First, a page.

In Hear This, The A.V. Club writers sing the praises of songs they know well. This week: In honor of SXSW, songs about the music industry.
By 1969, the New York sunshine-pop act The Free Design had released two albums and a string of singles, and all the band had to show for that effort was a handful of well-received TV appearances and one minor regional hit (1967’s “Kites Are Fun”). So on album number three, Heaven/Earth, Free Design frontman Chris Dedrick briefly set aside his usual lyrics about pretty days and happy vibes, and wrote a song about his group’s predicament. One of the most talked-about movies of 1968 was 2001: A Space Odyssey, a mind-blowing vision of a nigh-inconceivable future. With “2002: A Hit Song,” Dedrick imagined something that at the time, to him, seemed even more far-fetched.
Sonically, “2002” resembles nearly every other Free Design song. It’s airy and upbeat, with an arrangement that emphasizes the harmonies of Dedrick and his bandmates (who were mostly his siblings). The Free Design was like an east coast adjunct of California pop combos The Association, The 5th Dimension, and The Mamas And The Papas, but with lyrics more in line with the burgeoning “bubblegum” movement, and instrumentation the wouldn’t have sounded out of place on one of The Anita Kerr Singers’ easy-listening albums. They were simultaneously freakier and squarer than any other young band trying to make the charts at the time.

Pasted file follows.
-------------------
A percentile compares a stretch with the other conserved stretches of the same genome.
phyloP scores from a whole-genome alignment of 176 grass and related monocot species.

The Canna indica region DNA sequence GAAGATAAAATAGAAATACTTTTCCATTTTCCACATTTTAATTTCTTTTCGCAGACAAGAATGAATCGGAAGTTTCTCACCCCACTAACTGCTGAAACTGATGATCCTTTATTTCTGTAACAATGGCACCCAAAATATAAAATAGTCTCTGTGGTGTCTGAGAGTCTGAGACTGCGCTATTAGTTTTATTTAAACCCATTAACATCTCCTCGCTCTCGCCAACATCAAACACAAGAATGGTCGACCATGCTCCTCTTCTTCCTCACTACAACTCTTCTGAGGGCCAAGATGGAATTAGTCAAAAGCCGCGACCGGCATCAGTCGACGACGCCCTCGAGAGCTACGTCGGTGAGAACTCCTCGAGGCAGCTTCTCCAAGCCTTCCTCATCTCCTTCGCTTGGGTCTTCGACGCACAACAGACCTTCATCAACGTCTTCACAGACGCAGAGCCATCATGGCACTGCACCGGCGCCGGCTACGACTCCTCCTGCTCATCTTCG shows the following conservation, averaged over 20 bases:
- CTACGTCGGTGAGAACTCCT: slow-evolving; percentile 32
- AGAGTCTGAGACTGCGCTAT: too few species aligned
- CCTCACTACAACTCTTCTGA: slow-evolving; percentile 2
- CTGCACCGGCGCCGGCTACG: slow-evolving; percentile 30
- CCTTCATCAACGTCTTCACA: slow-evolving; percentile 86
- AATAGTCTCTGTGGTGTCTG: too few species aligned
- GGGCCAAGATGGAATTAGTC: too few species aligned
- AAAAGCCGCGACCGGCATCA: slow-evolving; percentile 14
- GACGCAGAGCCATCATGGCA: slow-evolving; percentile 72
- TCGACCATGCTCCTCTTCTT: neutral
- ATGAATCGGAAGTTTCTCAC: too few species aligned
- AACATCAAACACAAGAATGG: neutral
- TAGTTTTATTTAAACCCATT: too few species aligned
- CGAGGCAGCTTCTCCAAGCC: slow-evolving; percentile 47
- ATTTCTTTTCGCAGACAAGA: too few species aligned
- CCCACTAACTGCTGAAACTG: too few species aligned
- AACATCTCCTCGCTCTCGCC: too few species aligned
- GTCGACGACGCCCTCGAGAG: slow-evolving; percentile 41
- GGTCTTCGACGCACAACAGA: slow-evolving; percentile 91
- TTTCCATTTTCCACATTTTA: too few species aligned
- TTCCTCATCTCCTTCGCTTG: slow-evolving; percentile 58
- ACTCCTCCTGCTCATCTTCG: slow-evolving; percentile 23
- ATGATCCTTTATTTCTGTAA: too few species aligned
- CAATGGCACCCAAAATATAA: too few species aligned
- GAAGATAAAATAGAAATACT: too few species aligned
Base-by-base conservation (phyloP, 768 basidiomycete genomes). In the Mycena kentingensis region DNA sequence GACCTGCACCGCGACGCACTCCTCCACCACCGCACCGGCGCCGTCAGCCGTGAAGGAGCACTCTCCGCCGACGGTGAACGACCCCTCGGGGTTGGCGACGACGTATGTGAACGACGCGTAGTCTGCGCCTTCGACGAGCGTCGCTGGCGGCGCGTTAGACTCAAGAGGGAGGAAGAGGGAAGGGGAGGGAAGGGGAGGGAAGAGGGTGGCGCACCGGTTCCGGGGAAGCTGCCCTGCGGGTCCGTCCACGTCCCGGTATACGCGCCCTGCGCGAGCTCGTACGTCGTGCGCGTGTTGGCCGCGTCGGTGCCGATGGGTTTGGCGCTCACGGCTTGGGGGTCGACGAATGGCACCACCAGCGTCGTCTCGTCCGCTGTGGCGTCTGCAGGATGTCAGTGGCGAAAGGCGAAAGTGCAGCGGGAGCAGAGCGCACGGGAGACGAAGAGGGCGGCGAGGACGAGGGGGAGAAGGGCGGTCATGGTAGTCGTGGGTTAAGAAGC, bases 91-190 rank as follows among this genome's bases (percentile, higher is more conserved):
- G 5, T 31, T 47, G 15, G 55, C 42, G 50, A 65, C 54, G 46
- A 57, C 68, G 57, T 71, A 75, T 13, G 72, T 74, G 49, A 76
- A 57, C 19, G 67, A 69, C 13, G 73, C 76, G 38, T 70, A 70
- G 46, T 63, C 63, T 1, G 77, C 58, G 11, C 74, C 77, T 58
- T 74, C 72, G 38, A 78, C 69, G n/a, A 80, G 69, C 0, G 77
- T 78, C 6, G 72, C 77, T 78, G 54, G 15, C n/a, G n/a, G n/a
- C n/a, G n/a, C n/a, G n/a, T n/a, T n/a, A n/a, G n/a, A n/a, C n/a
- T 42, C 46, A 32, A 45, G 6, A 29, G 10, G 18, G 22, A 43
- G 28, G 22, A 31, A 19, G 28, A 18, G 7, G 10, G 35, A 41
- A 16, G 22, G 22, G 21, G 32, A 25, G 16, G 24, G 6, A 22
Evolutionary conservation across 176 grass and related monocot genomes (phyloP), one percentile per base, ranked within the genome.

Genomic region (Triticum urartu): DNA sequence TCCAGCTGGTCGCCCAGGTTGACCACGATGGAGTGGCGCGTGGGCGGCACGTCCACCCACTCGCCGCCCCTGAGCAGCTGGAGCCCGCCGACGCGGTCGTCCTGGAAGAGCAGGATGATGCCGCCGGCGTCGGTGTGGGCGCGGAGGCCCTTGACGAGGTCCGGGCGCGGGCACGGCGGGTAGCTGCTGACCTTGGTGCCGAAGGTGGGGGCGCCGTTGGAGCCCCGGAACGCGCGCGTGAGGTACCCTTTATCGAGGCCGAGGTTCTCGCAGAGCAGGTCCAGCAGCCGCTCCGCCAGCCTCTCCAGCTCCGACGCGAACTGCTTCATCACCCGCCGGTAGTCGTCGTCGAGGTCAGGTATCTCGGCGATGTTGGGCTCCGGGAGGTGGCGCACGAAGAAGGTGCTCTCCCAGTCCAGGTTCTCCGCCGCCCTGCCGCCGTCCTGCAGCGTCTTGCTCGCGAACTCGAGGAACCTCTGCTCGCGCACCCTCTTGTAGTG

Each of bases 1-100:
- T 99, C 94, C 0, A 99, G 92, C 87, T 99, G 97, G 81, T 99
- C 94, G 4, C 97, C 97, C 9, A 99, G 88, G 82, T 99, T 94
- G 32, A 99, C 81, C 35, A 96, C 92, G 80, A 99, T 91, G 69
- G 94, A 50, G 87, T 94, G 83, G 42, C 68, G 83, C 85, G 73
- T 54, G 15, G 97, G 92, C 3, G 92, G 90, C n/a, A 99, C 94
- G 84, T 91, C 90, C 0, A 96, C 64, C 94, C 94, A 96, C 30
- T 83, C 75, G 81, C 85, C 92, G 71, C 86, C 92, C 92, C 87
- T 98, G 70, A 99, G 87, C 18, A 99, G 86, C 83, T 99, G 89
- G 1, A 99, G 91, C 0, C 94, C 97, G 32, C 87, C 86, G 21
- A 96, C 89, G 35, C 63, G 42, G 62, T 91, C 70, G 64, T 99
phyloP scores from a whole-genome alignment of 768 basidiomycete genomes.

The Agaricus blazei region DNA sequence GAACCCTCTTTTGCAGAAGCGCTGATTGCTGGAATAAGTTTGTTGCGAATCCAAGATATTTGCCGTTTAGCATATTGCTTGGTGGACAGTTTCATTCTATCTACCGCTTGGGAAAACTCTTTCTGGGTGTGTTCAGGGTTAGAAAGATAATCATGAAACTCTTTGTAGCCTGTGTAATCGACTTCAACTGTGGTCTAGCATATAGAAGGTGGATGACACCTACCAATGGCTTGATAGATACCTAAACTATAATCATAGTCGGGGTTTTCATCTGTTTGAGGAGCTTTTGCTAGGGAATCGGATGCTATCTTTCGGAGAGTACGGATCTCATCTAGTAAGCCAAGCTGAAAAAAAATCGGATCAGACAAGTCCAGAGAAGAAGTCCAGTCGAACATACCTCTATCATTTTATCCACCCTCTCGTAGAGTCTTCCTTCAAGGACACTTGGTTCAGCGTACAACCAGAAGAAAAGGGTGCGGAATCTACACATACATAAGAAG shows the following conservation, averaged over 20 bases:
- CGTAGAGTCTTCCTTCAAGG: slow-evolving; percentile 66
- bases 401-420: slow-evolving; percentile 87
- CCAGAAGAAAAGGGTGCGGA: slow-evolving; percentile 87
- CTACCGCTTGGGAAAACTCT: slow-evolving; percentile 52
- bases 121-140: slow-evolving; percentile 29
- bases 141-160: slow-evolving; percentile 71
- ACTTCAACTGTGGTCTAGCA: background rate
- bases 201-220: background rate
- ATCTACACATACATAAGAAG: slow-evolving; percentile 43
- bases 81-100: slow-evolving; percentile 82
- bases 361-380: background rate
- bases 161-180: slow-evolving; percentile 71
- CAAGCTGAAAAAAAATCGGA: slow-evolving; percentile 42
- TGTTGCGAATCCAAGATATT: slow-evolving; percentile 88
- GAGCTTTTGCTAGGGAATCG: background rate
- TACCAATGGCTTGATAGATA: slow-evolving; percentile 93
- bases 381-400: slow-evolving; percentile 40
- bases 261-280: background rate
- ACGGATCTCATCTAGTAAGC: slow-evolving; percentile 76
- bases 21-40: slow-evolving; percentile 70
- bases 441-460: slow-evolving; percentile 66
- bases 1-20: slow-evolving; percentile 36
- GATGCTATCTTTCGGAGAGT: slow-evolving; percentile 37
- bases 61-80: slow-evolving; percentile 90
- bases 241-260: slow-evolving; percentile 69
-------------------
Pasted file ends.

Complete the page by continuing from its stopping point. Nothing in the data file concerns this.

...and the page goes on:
That quirkiness is the best explanation for the oddity that is “2002: A Hit Song.” Beginning with a little studio trickery courtesy of engineer Phil Ramone (later the go-to producer for Billy Joel and Paul Simon), the speeded-up voices of the Dedricks sing hello to DJs and “teenyboppers,” before launching into a pitch for the song itself. The Free Design insists that “2002” is unique, fast-paced, well-promoted, and sung “with reckless abandon,” which means there’s no way it won’t be a “hit hit hit.” The band then tacks on a twist ending, admitting that all their previous songs were equally catchy, but failed anyway.
It’s rare for any mainstream-minded pop act—let alone one as positive as The Free Design—to spend as much time and effort as the Dedricks did to write and record the musical equivalent of a petulant eye-roll. Weirdly though, the song’s timetable for success wasn’t that far off. By the mid-1990s, alt-rock heroes Stereolab and Cornelius started touting the beauty and originality of The Free Design’s music. Then a series of reissues and licensing deals brought the songs to an audience that had never heard anything like it. The teenyboppers and DJs of 1969 might not have been interested. The music geeks of 2002 were keen.